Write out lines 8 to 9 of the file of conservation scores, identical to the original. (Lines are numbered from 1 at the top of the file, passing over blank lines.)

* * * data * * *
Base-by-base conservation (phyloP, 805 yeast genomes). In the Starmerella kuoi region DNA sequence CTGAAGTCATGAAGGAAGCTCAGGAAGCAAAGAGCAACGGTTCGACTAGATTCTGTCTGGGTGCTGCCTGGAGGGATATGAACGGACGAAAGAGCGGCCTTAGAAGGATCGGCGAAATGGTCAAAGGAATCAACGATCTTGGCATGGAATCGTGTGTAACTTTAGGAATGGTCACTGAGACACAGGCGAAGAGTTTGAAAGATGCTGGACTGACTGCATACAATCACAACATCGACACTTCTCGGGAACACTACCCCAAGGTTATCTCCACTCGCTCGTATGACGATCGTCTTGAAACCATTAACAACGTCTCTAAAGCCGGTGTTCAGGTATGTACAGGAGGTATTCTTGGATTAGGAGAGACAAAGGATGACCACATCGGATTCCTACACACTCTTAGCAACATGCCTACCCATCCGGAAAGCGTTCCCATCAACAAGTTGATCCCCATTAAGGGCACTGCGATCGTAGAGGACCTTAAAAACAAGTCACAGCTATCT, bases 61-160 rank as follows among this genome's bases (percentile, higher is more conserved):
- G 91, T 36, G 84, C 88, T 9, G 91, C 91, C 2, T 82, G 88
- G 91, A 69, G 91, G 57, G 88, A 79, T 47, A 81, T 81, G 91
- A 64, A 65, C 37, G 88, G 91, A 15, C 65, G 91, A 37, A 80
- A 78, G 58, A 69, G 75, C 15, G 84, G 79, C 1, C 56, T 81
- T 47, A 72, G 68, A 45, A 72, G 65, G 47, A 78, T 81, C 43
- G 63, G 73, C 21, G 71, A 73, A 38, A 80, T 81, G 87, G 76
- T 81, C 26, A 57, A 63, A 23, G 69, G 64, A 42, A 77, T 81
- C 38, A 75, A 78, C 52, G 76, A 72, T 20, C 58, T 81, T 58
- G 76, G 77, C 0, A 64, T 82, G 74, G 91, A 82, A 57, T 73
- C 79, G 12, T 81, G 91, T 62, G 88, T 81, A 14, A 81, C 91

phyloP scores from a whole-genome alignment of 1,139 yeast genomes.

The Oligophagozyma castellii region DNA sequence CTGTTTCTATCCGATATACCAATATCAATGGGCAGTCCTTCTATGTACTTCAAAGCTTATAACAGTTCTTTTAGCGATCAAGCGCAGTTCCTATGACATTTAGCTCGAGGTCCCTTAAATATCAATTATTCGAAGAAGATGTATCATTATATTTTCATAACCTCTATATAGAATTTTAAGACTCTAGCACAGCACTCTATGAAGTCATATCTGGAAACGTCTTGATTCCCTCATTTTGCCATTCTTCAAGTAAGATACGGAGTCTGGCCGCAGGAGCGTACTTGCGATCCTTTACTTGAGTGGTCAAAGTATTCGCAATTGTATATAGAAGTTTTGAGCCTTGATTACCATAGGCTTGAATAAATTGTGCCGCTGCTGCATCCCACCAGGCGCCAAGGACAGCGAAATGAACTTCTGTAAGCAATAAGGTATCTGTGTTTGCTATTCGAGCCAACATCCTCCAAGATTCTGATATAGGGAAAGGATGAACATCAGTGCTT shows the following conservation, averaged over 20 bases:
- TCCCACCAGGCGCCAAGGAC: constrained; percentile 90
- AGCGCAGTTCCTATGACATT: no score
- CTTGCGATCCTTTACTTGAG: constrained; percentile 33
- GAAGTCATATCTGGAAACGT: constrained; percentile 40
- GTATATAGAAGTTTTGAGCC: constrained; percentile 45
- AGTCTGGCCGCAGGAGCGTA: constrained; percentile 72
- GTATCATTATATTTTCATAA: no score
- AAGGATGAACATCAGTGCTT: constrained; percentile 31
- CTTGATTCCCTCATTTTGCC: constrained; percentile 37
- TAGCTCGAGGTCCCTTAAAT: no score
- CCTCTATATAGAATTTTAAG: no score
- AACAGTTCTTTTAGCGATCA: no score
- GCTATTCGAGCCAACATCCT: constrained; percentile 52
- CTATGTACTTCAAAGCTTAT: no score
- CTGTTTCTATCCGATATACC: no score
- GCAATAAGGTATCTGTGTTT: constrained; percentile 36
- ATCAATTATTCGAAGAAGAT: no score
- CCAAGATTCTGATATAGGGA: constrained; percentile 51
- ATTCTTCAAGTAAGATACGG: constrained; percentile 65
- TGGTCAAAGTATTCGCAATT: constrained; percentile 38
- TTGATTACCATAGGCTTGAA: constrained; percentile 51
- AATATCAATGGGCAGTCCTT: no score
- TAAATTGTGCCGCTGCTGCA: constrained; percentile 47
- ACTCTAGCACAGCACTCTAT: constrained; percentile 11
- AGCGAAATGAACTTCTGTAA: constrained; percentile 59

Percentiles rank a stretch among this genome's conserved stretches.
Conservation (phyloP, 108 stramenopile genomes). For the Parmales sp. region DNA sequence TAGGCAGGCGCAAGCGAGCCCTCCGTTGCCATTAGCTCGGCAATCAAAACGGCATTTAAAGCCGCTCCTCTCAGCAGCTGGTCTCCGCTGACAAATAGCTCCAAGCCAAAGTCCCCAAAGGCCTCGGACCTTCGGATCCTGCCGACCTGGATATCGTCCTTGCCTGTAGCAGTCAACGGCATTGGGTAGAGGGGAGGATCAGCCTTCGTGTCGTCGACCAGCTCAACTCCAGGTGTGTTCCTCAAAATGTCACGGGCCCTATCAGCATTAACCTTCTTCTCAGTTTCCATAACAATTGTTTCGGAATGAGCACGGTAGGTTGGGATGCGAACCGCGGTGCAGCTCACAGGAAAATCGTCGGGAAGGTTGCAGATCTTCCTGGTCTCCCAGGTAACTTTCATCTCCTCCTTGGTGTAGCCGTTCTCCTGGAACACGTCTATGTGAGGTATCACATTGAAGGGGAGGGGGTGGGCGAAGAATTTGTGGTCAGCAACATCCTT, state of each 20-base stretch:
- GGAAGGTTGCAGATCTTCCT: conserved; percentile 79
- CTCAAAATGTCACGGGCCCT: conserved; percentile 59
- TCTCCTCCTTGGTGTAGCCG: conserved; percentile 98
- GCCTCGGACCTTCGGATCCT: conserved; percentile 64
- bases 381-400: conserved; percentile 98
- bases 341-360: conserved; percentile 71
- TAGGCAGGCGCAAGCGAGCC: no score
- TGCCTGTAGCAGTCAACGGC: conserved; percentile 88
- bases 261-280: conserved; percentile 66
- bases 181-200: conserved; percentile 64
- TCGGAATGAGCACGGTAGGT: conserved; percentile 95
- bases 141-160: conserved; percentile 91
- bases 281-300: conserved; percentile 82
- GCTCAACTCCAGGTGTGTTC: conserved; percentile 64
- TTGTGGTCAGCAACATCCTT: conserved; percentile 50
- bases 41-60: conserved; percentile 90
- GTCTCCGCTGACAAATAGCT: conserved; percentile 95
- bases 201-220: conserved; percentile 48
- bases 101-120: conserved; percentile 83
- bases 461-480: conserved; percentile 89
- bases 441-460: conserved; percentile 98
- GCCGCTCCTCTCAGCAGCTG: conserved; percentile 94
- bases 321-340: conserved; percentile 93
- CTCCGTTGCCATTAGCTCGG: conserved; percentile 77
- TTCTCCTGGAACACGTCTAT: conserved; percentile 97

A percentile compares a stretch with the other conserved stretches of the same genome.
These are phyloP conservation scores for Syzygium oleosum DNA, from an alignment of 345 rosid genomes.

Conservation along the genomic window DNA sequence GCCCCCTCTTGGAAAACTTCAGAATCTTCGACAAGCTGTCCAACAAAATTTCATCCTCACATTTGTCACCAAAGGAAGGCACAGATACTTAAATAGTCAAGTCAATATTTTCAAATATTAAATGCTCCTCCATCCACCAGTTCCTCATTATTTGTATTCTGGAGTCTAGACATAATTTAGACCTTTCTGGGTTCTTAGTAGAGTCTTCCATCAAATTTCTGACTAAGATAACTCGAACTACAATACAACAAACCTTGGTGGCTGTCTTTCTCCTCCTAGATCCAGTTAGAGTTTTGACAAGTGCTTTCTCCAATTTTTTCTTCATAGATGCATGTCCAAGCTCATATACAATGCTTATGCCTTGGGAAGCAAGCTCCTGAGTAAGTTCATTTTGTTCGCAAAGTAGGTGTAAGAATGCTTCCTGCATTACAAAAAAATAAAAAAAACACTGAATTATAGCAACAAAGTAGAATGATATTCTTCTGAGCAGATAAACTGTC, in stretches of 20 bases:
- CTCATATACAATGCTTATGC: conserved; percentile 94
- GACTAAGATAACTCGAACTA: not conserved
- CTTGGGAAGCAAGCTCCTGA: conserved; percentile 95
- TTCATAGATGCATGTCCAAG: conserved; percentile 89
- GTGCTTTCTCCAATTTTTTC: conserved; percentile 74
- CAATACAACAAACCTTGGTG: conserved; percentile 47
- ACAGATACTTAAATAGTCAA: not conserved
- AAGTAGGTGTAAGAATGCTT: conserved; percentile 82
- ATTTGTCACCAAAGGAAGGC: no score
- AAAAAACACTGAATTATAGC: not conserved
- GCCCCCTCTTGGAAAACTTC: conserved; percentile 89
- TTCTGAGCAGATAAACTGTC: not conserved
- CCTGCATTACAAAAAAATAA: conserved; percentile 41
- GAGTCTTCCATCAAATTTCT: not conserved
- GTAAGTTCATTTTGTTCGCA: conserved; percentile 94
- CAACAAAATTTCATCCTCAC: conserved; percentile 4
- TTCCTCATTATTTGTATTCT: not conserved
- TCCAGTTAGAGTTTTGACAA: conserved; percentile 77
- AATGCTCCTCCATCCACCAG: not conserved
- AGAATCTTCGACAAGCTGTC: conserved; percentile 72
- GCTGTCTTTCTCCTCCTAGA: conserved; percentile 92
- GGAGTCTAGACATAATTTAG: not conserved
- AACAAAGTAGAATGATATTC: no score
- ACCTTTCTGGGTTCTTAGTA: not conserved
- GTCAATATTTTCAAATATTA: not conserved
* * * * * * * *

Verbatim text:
- T 81, C 26, A 57, A 63, A 23, G 69, G 64, A 42, A 77, T 81
- C 38, A 75, A 78, C 52, G 76, A 72, T 20, C 58, T 81, T 58